Monday, January 26, 2009

Equity Linked Savings Scheme (ELSS)

With March just around the corner, people have started worrying about saving Income tax. Usually people throng investment options during February and March and try to save as much tax as possible. To know about the Indian taxation laws pls Click Here

As per our Indian IT laws every tax payer is eligible for savings under section 80C for amounts up to Rs. 1,00,000/- To know about the various options that we have to save tax under section 80C pls Click Here

This article is about Equity Linked Savings Scheme (ELSS). ELSS schemes are one the best tax saving instruments that have been offering great returns for our investor public over the years.

What are Equity Linked Savings Schemes?

An ELSS is a kind of Mutual Fund and is similar to any diversified equity mutual fund in many ways. An ELSS gives a tax benefit and comes with a lock in period of 3 years. Investment avenues of an ELSS are a mix of various asset classes such as equity, debt, gold and real estate.

Some advantages of ELSS are

* The 3 year lock in period prevents withdrawals and thus allows your money to grow over a period of time. Long term investment in equities gives better returns than any other investment instrument.
* It gives tax benefits (Up to 30% for people in the highest tax slab)
* Gives the flexibility to invest small amounts through a Systematic Investment Plan (SIP)

As an ELSS investor, your interests will be safeguarded by two separate market bodies. The Association of Mutual Funds in India (AMFI) and the Securities and Exchange Board of India (SEBI)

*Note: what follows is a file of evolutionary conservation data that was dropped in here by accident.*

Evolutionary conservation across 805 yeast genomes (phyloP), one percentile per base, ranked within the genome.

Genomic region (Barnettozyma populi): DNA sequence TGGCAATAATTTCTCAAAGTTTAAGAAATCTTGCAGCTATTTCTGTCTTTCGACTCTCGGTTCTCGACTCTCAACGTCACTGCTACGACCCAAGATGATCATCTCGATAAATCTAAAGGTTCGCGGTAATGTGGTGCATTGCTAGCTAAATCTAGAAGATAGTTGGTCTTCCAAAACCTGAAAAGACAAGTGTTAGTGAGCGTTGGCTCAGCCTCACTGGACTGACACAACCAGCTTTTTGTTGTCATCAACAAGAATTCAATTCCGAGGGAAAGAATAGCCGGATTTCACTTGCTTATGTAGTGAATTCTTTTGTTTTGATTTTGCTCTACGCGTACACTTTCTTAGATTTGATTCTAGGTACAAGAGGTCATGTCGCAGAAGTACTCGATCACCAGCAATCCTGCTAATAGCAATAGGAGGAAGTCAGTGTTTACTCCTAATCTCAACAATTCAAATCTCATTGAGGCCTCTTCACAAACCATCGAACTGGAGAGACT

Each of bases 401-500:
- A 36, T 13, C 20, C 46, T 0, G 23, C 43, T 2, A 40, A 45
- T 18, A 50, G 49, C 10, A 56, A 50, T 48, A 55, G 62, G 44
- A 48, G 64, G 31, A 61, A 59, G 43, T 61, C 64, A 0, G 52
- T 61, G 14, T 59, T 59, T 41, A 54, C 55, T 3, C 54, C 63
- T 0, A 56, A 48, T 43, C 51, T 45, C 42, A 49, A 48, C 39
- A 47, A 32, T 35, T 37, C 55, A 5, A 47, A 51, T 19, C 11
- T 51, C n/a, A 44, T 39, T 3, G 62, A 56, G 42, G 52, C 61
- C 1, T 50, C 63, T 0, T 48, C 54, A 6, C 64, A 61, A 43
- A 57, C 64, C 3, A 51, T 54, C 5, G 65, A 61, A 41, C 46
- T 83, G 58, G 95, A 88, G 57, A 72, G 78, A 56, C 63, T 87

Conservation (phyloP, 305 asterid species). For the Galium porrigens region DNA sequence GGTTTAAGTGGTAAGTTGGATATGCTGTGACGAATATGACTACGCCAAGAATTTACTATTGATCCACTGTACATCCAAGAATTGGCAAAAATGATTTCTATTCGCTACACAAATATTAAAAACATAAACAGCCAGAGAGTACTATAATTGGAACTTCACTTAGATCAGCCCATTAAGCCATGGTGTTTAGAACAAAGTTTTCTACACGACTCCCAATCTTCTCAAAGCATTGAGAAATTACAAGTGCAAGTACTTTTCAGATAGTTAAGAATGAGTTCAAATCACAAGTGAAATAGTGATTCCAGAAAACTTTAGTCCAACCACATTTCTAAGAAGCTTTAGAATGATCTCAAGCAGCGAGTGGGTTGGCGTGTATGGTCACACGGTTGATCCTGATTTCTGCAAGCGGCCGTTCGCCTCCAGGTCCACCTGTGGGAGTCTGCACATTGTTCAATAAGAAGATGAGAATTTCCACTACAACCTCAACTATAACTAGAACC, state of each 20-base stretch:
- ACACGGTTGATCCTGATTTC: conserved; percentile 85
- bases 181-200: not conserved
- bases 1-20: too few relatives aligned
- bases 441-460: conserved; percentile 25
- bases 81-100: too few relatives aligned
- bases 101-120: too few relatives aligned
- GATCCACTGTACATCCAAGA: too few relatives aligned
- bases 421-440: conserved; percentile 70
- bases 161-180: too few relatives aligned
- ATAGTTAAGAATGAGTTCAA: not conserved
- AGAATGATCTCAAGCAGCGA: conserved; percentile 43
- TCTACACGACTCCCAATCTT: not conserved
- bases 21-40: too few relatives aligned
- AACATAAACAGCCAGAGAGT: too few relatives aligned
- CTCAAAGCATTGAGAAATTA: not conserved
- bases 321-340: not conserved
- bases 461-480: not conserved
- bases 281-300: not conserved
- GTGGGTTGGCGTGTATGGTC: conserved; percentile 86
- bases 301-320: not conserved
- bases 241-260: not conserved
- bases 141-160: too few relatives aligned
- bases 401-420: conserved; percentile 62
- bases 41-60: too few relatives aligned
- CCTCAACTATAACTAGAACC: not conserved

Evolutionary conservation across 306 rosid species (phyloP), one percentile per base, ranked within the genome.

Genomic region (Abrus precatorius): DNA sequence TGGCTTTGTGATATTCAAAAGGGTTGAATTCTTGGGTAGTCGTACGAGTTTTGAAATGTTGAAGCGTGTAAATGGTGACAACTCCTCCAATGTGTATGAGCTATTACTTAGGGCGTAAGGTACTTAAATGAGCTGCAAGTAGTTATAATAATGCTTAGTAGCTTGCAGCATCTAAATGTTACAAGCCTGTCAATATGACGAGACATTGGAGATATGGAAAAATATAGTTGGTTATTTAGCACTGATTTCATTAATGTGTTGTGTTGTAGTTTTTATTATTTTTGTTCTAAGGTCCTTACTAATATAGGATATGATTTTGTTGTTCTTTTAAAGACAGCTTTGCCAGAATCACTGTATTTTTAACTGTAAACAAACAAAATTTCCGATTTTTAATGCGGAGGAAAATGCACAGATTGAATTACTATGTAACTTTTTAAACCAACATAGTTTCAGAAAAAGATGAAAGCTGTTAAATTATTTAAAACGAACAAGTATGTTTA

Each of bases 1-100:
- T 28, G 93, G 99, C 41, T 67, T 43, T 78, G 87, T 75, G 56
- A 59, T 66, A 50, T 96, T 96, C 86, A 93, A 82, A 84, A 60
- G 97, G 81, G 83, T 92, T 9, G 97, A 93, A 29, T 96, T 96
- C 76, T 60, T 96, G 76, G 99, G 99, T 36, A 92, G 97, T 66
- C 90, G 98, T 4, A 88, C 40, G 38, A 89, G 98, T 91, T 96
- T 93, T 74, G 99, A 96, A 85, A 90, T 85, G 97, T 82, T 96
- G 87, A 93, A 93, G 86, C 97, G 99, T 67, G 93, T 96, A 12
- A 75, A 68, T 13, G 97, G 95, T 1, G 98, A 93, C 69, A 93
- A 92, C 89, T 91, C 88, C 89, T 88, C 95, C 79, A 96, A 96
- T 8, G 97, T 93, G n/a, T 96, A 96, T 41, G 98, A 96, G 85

Let me explain the returns on an ELSS with an example:

Lets assume you invest Rs. 1 lakh this year in an ELSS scheme and you are in the highest tax bracket.

Invested Amount = Rs. 1,00,000/-
Income Tax saved = Rs. 30,000 (30% tax slab)

Net amount Invested = Rs. 70,000/- (I have deducted the 30,000 because you get it back up front after your investment as income tax benefit and you effectively invested only Rs. 70,000)

Let us assume your equity investment grows at the rate of 15% per annum.

Investment value at the end of the First year = 1,15,000/-
Investment value at the end of the Second year = 1,32,250/-
Investment value at the end of the Third year = 1,52,087/-

Assuming you encashed your investment at the end of the 3rd year you will get Rs. 1,52,087/-

Profit you realized = Rs. 82,087/- (You invested only Rs. 70000 effectively :) remember the tax saved)

Profit percentage = 117% (For 3 years together)

Returns % per year = 39%

A Returns of 39% per annum is something we cannot expect in any other form of investment. Thus ELSS schemes make one of the best investment options.

How is your ELSS Money Invested?